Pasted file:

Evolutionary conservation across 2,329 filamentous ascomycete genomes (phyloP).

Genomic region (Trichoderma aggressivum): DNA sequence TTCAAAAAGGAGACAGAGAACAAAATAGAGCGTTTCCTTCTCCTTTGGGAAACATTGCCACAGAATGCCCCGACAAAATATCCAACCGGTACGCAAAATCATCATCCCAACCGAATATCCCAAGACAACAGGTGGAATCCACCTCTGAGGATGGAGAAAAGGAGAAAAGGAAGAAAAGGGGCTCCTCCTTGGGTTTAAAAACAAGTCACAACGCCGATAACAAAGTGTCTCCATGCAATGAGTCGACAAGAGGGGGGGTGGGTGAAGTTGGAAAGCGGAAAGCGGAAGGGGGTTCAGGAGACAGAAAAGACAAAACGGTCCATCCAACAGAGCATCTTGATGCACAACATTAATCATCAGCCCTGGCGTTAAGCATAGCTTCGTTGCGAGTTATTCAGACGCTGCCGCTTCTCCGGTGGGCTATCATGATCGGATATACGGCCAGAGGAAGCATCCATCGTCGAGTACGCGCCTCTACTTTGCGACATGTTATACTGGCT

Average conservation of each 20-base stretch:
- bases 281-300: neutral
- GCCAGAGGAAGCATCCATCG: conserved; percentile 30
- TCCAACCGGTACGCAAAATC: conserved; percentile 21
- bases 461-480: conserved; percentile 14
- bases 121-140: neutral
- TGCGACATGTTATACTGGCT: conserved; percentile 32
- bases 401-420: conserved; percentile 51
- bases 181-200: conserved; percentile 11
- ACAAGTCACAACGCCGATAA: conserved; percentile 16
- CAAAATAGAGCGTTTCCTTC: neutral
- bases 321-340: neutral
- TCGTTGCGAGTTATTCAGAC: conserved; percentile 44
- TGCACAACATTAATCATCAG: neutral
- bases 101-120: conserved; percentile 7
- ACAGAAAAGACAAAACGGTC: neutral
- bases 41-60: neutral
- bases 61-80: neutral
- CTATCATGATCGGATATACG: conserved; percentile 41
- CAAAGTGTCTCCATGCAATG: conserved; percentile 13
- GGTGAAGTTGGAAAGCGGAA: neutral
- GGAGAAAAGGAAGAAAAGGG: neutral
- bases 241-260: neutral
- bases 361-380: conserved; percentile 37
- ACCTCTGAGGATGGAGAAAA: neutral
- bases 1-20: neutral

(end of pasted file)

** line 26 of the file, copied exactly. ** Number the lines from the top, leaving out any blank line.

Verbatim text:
- bases 361-380: conserved; percentile 37